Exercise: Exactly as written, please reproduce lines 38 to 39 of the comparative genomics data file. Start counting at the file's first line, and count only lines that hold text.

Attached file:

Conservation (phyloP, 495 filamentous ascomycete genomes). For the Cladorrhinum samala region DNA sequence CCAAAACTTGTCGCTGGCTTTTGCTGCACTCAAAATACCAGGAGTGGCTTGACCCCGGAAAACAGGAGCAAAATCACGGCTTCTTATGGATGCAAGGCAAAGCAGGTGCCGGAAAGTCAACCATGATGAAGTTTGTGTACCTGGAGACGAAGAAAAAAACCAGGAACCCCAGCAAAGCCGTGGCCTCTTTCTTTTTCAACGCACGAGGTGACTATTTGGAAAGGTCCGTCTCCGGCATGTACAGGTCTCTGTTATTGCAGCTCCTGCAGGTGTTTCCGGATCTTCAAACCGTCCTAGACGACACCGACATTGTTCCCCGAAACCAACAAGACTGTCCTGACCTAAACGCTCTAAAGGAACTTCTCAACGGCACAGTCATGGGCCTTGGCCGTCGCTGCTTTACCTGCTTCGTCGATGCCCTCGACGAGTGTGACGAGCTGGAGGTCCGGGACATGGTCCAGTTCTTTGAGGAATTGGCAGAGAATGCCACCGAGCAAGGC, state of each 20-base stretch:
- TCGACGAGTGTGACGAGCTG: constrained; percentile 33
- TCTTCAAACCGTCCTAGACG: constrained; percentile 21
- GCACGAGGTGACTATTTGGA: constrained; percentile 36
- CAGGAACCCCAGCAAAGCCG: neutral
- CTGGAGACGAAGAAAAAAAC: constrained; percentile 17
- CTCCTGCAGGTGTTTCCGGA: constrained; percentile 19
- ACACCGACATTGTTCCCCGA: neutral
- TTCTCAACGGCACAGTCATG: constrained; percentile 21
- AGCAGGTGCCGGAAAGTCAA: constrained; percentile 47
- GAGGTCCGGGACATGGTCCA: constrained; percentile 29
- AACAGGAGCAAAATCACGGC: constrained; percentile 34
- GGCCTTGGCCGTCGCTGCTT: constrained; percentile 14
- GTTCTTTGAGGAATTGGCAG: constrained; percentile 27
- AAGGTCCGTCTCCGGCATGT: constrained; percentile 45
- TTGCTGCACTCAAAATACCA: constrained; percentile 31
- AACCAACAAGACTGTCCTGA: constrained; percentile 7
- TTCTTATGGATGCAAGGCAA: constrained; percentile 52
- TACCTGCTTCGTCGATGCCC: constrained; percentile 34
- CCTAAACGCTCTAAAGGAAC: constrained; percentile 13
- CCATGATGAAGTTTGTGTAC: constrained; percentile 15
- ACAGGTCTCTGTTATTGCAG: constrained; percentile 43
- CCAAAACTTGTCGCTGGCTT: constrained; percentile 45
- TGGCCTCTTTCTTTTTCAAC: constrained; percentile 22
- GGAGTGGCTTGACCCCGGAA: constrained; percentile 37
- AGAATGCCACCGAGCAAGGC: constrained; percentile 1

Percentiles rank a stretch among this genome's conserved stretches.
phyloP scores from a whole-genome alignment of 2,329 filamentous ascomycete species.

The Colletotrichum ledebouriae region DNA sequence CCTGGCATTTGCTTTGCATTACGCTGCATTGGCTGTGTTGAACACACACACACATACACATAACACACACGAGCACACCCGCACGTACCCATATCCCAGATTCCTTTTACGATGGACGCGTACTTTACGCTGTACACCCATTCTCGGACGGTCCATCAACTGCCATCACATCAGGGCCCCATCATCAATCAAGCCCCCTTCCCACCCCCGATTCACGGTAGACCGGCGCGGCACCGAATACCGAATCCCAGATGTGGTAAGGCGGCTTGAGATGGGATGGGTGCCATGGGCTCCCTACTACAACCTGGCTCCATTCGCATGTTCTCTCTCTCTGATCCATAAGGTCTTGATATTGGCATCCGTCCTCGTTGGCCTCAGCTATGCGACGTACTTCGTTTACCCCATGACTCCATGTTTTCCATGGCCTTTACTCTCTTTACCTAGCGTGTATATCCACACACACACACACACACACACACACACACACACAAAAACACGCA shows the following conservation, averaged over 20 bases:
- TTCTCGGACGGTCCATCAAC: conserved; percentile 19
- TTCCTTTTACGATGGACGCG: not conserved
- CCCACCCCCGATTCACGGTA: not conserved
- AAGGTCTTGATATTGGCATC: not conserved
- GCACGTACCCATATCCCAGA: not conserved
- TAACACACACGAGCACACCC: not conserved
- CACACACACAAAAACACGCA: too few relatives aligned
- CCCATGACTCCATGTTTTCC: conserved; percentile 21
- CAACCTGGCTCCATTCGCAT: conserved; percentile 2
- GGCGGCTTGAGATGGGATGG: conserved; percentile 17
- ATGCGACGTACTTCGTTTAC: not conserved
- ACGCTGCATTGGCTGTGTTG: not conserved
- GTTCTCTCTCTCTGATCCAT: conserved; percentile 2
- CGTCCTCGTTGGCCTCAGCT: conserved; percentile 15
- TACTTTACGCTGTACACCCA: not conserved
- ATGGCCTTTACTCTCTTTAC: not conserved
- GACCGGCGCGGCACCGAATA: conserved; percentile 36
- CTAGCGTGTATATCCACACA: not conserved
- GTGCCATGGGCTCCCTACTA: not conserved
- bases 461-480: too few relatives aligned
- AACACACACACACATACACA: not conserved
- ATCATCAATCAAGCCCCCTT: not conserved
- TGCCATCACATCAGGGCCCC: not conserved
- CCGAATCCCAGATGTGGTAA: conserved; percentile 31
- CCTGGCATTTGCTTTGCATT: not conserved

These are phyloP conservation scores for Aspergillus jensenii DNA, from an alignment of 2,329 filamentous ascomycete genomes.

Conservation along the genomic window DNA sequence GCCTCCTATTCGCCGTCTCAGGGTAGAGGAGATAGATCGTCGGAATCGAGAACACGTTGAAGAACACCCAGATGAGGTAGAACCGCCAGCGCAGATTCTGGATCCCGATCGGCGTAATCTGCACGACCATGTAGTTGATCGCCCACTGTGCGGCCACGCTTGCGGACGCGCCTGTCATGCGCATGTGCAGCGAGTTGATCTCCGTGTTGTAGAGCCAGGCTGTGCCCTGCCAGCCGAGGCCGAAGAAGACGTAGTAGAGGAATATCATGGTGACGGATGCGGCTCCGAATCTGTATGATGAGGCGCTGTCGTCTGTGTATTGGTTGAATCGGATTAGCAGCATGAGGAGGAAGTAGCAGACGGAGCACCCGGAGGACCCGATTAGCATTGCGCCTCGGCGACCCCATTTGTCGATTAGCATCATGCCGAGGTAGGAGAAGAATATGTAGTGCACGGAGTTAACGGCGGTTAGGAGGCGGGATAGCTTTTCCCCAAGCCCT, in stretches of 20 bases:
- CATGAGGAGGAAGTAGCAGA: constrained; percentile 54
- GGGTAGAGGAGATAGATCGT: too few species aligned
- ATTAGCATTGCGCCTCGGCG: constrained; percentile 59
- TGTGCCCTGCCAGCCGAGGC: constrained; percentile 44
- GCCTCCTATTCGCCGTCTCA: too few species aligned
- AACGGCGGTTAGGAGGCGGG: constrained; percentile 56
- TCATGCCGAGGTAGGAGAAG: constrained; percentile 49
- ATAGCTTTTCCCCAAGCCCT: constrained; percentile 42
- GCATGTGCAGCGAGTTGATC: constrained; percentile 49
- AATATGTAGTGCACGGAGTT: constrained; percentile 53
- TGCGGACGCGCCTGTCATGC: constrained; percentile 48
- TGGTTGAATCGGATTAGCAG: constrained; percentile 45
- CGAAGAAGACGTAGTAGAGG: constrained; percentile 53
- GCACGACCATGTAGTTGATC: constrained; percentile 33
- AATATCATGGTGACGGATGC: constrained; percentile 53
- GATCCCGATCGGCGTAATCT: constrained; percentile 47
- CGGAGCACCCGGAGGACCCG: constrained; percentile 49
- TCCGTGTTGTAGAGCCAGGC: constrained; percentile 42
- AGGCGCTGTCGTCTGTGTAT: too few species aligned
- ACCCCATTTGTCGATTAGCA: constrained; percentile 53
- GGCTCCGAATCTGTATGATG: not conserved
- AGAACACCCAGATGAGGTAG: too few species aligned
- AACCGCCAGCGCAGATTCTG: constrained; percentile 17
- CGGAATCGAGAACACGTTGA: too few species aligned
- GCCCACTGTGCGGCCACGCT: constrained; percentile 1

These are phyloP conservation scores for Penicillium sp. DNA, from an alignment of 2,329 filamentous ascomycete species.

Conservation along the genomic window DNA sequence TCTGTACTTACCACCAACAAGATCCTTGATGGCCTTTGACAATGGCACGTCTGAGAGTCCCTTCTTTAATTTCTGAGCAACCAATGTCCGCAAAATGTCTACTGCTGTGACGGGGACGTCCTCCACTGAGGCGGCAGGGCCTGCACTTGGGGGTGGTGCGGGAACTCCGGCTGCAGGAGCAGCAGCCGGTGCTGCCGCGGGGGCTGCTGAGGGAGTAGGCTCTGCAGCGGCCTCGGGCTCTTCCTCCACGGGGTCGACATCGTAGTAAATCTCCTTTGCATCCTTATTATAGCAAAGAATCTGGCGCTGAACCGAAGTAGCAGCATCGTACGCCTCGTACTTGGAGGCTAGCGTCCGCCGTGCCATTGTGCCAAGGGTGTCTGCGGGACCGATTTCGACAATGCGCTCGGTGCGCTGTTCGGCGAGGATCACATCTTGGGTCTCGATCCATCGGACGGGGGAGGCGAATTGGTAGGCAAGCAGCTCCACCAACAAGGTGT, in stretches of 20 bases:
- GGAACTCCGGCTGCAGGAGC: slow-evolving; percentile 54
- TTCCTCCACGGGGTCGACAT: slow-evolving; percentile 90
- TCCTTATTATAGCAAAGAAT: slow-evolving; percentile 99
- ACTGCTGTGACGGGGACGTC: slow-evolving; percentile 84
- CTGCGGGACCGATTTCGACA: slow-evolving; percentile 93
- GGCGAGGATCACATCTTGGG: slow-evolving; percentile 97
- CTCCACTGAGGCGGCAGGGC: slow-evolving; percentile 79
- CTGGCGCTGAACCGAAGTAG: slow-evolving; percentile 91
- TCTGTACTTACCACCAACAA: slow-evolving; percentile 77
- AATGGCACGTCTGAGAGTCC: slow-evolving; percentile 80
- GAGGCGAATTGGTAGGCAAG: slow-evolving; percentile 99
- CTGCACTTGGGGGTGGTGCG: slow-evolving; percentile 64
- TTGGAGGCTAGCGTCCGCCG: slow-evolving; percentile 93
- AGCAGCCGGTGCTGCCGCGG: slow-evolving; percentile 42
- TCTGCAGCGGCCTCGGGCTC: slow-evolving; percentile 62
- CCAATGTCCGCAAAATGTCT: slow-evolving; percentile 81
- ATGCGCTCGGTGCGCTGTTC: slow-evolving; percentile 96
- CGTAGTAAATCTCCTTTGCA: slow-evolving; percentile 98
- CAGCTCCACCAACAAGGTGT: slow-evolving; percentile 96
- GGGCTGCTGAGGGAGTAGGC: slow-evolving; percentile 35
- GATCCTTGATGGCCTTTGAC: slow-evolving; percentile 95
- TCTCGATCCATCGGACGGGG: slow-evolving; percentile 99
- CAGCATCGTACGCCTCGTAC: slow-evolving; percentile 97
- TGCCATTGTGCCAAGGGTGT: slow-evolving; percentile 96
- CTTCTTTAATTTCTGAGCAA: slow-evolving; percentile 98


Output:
- CAACCTGGCTCCATTCGCAT: conserved; percentile 2
- GGCGGCTTGAGATGGGATGG: conserved; percentile 17